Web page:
The Koraku-en: Tranquility, culture, and beauty in Japan
When visiting Japan, there are many interesting places to go. There are, of course, many different temples and landmarks and Mount Fuji with many popular cities, such as Tokyo, Kyoto, and Hiroshima. However, if you’re looking for a place to unwind from all the hustle and bustle of Tokyo or the lights, noise, and shopping in Osaka, the Kōraku-en gardens in Okayama may be just the place to relax and enjoy some of the more peaceful, beautiful aspects of Japan and Japanese culture.
Okayama is a growing city that you can easily access from the Shinkansen (train line) just a half hour or so from Hiroshima or Kobe, so it is easy to plan half a day trip to divide between locales. It is also fairly easy to navigate and reaching the Koraku-en is easily done by bus or the Higashiyama Line on the local tram.
Ranked as One of the Three Best Gardens in Japan
The Koraku-en is open to the public and is ranked the third best garden in Japan. In the spring, its sakura (cherry tree) orchards cover the grounds in bright pink, fluffy petals, and in the fall, the Japanese maples turn a stunning red-orange.
The Koraku-en was created in 1687 by Ikeda Tsunamasa, lord of Okayama, who used it for relaxation, entertainment, and as a spa. It was modernized in 1868, and since then, the grounds are virtually unchanged after rebuilding, including intricate waterways and waterfalls, rice fields, orchards of cherry and plum trees, and sprawling lawns.
A replica of the local castle, Ujo or “Crow Castle” overlooks the entire estate. The original Crow Castle was bombed in World War 2, but the replica is very accurately rebuilt due to the original blueprints being maintained. As the name implies, it is a black castle, which is a little odd compared to most other castles in Japan.
Large ponds filled with glossy, shimmering koi fish center the grounds. Visitors may purchase food to lure the friendly, massive koi (some of which are decades old) to the surface for a closer look (or even pat, they are so trusting), as well as view the crane aviary kept on the premises.
The entire park and castle rambles across a spacious acreage that goes up hills and into pine forests. Time taken to enjoy the park depends on how long a visitor plans to enjoy it, but budget at least a few hours to soak up the relaxation and marvel at the beauty of the gardens.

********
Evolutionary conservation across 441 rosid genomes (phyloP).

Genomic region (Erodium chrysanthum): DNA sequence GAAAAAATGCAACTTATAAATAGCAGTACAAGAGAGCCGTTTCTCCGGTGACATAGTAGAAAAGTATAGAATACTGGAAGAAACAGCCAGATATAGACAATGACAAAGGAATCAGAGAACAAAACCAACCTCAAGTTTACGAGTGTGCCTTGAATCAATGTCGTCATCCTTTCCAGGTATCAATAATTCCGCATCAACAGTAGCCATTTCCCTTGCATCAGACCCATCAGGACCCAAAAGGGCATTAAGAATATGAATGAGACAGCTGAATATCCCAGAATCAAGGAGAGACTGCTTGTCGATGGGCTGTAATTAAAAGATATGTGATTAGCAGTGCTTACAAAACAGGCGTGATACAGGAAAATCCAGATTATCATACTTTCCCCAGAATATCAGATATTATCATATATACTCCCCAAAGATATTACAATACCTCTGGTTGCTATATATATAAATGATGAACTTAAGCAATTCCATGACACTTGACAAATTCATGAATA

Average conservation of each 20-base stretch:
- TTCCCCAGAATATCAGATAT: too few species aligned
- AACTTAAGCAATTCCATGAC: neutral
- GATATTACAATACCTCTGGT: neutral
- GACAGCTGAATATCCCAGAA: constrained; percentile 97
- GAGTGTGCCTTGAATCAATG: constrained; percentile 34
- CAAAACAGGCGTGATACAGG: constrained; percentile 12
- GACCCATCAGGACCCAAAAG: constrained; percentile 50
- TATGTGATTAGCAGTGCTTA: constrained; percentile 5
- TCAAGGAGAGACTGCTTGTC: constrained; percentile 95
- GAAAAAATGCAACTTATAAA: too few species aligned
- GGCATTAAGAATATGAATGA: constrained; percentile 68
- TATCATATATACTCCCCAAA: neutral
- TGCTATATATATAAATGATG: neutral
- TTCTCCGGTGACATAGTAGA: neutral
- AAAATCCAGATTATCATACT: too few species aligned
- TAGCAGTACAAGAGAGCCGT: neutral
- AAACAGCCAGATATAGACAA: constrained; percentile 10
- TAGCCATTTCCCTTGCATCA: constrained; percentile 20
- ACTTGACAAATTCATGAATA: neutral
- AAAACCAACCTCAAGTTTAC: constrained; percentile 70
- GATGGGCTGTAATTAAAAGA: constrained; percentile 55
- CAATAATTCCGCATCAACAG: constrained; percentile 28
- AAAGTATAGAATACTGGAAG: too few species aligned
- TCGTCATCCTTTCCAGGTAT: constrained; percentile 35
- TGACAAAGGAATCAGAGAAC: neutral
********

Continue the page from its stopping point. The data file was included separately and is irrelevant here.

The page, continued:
Luckily, Okayama hosts a fairly dry and mild climate compared to most of Japan, so being rained out is unlikely. More than likely, the visitors to the Koraku-en will be blessed with sunshine and clear visibility.
I spent two weeks touring Japan. We, of course, visited Tokyo and went to the Tokyo Tower. In Kyoto, we dressed up as geishas and had our photographs taken (and I thought that paint was never going to come off). And we went shopping in the glittery world of Osaka, with the giant animated crab and the Las Vegas-y feel. We even went to a small sea village named Shimane, where we partook in a traditional sakura festival, complete with traditional sea weed tea.
All of these experiences were amazing and brilliant displays of Japanese culture, but I would have to say that Koraku-en was my favorite place to visit. Aside from being beautiful in a natural way, it was easy to see how the garden had been cultivated with meticulous care and skill to appear so perfect.
It was nice to just spend half a day relaxing after rushing to catch trains and pushing through large crowds.
Unfortunately, the sakura trees were not yet in bloom (they started blooming about a week later), but the ume (plum) trees had pretty blossoms and the bamboo forest and pine tree forest boarding the gardens were very nice as well.
I especially enjoyed the large koi, as they were quite large and beautiful (and greedy).
Koraku-en Hours and Admission
to 18:00 (8:00 to 17:00 from October to March)
Admission ends 15 minutes before closing time.
Admission: 350 yen
Tips for Japan in General
#1 Invest in a Japan Railway Pass. This will save you huge amounts of time and money. With the rail pass, you do not have to purchase individual tickets at every station. You simply flip the pass to security and cruise through. It's good for a specific amount of time, so no matter how far you travel, you have paid one set fee. You can learn about JR Passes here.
#2 Consider staying in a hostel. They are actually very clean, safe, and very well run in Japan. You can use this site to search for addresses and phone numbers. Or, if you have a little bit of money, do a Ryokan (Japanese Inn), which has traditional rooms and facilities. I highly recommend the latter option as it was very interesting and the staff knew all of the local transportation and temples and other sites of interest.
- Koraku-en Pamphlet
A pamphlet with pictures, hours, and basic information about the gardens.
- Japan Guide
Japan Guide's page on Okayama attractions complete with map, addresses, phone numbers, and hours.
- Okayama City Sightseeing Map
Okayama city sightseeing guide and map. Covers the Korakuen, Okayama Castle, Art Museums in Okayama.
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